Zimbabwe’s economy set for recovery after Mugabe exit?

It is still early days to determine how long it will take for the economy to turn the corner with skilled and educated citizens being unemployed for years.

Zimbabweans gather on 21 November 2017 as they call for Zimbabwean President Robert Mugabe to step down. Picture: EWN

JOHANNESBURG - As Zimbabweans living abroad now consider their option to either go back to their home country, it’s still unclear whether the economy will post a recovery in the near term after years of economic decline.

It is still early days to determine how long it will take for the economy to turn the corner, with skilled and educated citizens being unemployed for years.

Robert Mugabe resigned as president after 37 years, a move which has been called surreal by many Zimbabweans.

The expectation is high among Zimbabweans that after 37 years of dictatorship the impact of a change in leadership will be immediate and drastic.

The question now is will Zimbabweans slowly make their way back to their home country to work on growing the economy effectively?

Senior economist Thabi Leoka says that it’s a slow process.

She says that although the celebrations of Mugabe’s resignation continue, people remain sceptical about what the future holds.

WATCH: Celebrations continue to fill the night in Harare


At the same time, millions of Zimbabweans at home and across the world are hopeful of a new beginning in the country’s politics after Mugabe finally gave in to demands for him to step down.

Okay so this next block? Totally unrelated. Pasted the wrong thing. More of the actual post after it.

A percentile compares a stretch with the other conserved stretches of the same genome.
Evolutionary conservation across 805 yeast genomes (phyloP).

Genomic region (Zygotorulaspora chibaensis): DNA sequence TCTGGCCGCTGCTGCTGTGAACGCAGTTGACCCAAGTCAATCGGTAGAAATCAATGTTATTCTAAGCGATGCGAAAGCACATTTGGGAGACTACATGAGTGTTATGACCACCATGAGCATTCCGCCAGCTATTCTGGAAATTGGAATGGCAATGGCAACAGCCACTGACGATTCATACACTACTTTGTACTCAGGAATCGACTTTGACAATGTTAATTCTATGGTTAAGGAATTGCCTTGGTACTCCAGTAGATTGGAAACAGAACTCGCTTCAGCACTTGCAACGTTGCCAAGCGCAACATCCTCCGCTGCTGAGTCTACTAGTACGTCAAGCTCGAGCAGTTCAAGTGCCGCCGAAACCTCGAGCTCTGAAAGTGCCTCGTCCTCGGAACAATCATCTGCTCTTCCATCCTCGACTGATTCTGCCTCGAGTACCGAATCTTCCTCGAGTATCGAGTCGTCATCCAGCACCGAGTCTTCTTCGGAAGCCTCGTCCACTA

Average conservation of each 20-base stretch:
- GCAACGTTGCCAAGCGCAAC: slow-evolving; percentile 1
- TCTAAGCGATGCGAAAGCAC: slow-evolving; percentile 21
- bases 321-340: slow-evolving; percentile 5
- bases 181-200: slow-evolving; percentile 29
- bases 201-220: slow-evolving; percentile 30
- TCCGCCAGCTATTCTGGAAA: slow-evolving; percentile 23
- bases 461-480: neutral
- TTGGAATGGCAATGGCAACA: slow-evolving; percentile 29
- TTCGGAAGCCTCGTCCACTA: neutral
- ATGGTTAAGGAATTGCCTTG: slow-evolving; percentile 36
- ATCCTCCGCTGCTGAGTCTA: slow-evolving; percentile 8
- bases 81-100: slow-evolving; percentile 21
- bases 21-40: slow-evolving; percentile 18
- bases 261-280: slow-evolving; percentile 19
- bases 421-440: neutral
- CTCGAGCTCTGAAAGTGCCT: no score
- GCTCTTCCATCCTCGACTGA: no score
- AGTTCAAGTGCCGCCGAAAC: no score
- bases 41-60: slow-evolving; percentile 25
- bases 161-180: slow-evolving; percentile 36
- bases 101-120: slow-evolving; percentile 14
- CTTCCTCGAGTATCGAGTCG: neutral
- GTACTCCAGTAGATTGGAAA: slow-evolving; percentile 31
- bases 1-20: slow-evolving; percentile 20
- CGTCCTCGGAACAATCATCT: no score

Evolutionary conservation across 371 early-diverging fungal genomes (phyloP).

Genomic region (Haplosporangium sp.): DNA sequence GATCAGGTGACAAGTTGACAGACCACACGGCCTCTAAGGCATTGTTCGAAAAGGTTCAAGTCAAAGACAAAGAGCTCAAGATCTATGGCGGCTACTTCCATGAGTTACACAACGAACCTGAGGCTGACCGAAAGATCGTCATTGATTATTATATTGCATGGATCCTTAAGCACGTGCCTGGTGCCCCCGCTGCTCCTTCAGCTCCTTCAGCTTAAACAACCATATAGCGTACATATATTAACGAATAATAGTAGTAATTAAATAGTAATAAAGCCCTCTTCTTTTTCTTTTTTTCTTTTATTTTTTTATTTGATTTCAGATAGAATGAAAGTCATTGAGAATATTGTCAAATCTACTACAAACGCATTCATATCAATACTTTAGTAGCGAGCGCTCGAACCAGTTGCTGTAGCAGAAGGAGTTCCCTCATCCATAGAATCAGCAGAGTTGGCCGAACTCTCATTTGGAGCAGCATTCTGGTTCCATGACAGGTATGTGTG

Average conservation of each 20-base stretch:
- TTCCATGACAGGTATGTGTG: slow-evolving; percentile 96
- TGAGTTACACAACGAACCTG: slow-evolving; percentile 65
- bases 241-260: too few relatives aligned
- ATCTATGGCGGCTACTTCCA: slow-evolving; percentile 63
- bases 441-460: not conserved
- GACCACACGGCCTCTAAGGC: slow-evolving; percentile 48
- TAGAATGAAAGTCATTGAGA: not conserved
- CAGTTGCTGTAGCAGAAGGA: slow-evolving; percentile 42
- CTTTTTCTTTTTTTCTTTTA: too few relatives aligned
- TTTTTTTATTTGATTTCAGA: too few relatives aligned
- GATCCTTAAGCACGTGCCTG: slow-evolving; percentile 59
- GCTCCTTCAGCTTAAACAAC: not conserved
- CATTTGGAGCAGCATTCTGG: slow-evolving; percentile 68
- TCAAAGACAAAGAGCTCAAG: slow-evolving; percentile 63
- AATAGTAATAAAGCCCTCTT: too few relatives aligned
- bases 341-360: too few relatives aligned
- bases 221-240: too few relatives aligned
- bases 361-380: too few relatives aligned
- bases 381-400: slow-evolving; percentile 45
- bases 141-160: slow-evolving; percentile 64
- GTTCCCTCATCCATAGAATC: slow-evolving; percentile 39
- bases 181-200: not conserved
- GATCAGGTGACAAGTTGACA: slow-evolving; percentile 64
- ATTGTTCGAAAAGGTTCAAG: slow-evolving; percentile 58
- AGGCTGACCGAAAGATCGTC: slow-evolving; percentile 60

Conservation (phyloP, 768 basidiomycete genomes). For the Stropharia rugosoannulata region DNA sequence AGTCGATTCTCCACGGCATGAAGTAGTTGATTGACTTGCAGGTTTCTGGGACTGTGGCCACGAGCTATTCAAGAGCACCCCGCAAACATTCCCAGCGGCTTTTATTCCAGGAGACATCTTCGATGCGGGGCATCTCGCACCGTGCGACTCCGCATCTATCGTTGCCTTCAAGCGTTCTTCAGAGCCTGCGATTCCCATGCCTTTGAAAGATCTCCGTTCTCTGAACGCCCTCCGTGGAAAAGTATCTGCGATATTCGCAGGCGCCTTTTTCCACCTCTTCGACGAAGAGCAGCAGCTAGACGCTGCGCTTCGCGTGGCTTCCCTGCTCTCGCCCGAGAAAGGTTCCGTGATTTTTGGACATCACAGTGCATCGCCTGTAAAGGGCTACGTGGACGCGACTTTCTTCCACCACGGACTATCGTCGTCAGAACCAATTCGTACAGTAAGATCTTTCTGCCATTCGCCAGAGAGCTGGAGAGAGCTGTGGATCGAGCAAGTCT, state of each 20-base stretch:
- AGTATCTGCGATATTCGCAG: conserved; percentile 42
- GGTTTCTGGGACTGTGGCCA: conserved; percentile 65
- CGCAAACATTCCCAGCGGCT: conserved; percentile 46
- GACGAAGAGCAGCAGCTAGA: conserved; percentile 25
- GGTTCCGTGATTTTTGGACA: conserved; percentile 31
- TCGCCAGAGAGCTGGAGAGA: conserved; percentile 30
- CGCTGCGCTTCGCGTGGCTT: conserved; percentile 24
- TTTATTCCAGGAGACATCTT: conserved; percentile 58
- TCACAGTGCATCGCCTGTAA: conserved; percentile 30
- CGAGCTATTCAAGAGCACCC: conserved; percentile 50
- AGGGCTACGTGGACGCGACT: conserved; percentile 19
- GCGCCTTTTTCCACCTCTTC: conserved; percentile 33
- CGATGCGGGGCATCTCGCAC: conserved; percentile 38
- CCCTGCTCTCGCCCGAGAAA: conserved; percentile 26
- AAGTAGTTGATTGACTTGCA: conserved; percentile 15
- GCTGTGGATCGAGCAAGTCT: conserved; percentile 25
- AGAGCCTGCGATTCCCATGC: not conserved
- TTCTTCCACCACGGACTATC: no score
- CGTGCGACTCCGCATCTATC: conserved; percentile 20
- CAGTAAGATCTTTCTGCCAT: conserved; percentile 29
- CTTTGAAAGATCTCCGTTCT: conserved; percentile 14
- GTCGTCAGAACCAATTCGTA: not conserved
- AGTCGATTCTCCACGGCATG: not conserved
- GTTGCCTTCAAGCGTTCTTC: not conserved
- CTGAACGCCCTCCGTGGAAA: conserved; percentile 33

The soldiers were fed up with infighting in the ruling Zanu-PF which came to a head when Mugabe Mnagagwa apparently to bolster his wife grace's political ambitions.

In his resignation letter on Tuesday, Mugabe said he was stepping down to allow a peaceful transition.

Pride Mkono says he is one in many Zimbabweans who were arrested for treason after speaking against Mugabe’s government.

After spending eight months in prison and appearing in court 37 times, Mkono says he feels justified following Mugabe’s forced resignation.

“I have been arrested as total of 64 times. I spent time in different prisons across the country, all for the purposes of saying Mugabe must go. Not he’s gone. I have never felt more important being a Zimbabwean.”

Residents say they have learned not to glorify one person at the expense of their wellbeing and from here on will hold whoever is in government more accountable.

LISTEN: Robert Mugabe’s colourful & controversial political journey


Political parties have applauded Zimbabweans for the transition of power without bloodshed, saying that they hope the change will trickle down to South Africa.

The Economic Freedom Fighters’ Mbuyiseni Ndlozi says Mugabe’s resignation shows he accepted democratic processes.

“Many people in his position are never removed without the spill of blood and here he’s getting out of power without a single life being lost.”

The Democratic Alliance’s Mabine Seabe says Mugabe’s resignation opens the way for fresh elections.

“This is the will of the people and it must be registered and that free and fair elections are held.”

The Inkatha Freedom Party’s Narend Singh says South Africa will also benefit from the change in power.

“There are indications that many people who are seeking asylum in South Africa will finally return back to Zimbabwe.”

Meanwhile, Congress of the People has also welcomed Mugabe’s co-operation in the violence free transition.

(Edited by Leeto M Khoza)